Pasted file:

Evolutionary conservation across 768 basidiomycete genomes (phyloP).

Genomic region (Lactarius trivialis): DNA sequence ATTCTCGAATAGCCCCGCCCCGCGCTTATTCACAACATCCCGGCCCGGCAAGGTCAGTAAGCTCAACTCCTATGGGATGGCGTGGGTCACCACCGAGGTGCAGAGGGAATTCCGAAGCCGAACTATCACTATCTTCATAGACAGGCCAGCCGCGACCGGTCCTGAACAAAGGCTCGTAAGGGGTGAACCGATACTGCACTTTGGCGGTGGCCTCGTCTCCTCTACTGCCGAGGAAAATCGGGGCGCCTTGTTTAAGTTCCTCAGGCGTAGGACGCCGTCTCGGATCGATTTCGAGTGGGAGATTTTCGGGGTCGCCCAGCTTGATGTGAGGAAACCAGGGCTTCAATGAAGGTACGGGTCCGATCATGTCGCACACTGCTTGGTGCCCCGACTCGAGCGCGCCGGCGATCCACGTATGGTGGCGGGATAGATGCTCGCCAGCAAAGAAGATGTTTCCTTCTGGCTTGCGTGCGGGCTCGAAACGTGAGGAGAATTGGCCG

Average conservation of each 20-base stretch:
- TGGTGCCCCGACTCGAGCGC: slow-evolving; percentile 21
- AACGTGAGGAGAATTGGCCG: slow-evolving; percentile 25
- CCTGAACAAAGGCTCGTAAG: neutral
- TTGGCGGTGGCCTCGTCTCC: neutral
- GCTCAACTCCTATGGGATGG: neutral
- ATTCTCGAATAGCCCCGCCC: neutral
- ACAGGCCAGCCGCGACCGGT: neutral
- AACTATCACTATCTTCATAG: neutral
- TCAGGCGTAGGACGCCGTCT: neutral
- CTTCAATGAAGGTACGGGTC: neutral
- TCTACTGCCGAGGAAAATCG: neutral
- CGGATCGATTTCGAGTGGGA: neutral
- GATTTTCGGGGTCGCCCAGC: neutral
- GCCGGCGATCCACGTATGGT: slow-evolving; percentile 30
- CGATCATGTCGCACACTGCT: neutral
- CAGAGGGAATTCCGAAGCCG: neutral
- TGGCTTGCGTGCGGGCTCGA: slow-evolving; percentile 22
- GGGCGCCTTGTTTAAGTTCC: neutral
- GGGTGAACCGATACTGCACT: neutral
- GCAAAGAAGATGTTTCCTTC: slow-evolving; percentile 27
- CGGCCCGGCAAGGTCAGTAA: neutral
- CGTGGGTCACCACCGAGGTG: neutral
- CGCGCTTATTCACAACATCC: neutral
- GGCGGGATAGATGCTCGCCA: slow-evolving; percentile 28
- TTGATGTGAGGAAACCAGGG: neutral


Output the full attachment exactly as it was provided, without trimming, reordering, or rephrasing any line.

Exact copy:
Evolutionary conservation across 768 basidiomycete genomes (phyloP).

Genomic region (Lactarius trivialis): DNA sequence ATTCTCGAATAGCCCCGCCCCGCGCTTATTCACAACATCCCGGCCCGGCAAGGTCAGTAAGCTCAACTCCTATGGGATGGCGTGGGTCACCACCGAGGTGCAGAGGGAATTCCGAAGCCGAACTATCACTATCTTCATAGACAGGCCAGCCGCGACCGGTCCTGAACAAAGGCTCGTAAGGGGTGAACCGATACTGCACTTTGGCGGTGGCCTCGTCTCCTCTACTGCCGAGGAAAATCGGGGCGCCTTGTTTAAGTTCCTCAGGCGTAGGACGCCGTCTCGGATCGATTTCGAGTGGGAGATTTTCGGGGTCGCCCAGCTTGATGTGAGGAAACCAGGGCTTCAATGAAGGTACGGGTCCGATCATGTCGCACACTGCTTGGTGCCCCGACTCGAGCGCGCCGGCGATCCACGTATGGTGGCGGGATAGATGCTCGCCAGCAAAGAAGATGTTTCCTTCTGGCTTGCGTGCGGGCTCGAAACGTGAGGAGAATTGGCCG

Average conservation of each 20-base stretch:
- TGGTGCCCCGACTCGAGCGC: slow-evolving; percentile 21
- AACGTGAGGAGAATTGGCCG: slow-evolving; percentile 25
- CCTGAACAAAGGCTCGTAAG: neutral
- TTGGCGGTGGCCTCGTCTCC: neutral
- GCTCAACTCCTATGGGATGG: neutral
- ATTCTCGAATAGCCCCGCCC: neutral
- ACAGGCCAGCCGCGACCGGT: neutral
- AACTATCACTATCTTCATAG: neutral
- TCAGGCGTAGGACGCCGTCT: neutral
- CTTCAATGAAGGTACGGGTC: neutral
- TCTACTGCCGAGGAAAATCG: neutral
- CGGATCGATTTCGAGTGGGA: neutral
- GATTTTCGGGGTCGCCCAGC: neutral
- GCCGGCGATCCACGTATGGT: slow-evolving; percentile 30
- CGATCATGTCGCACACTGCT: neutral
- CAGAGGGAATTCCGAAGCCG: neutral
- TGGCTTGCGTGCGGGCTCGA: slow-evolving; percentile 22
- GGGCGCCTTGTTTAAGTTCC: neutral
- GGGTGAACCGATACTGCACT: neutral
- GCAAAGAAGATGTTTCCTTC: slow-evolving; percentile 27
- CGGCCCGGCAAGGTCAGTAA: neutral
- CGTGGGTCACCACCGAGGTG: neutral
- CGCGCTTATTCACAACATCC: neutral
- GGCGGGATAGATGCTCGCCA: slow-evolving; percentile 28
- TTGATGTGAGGAAACCAGGG: neutral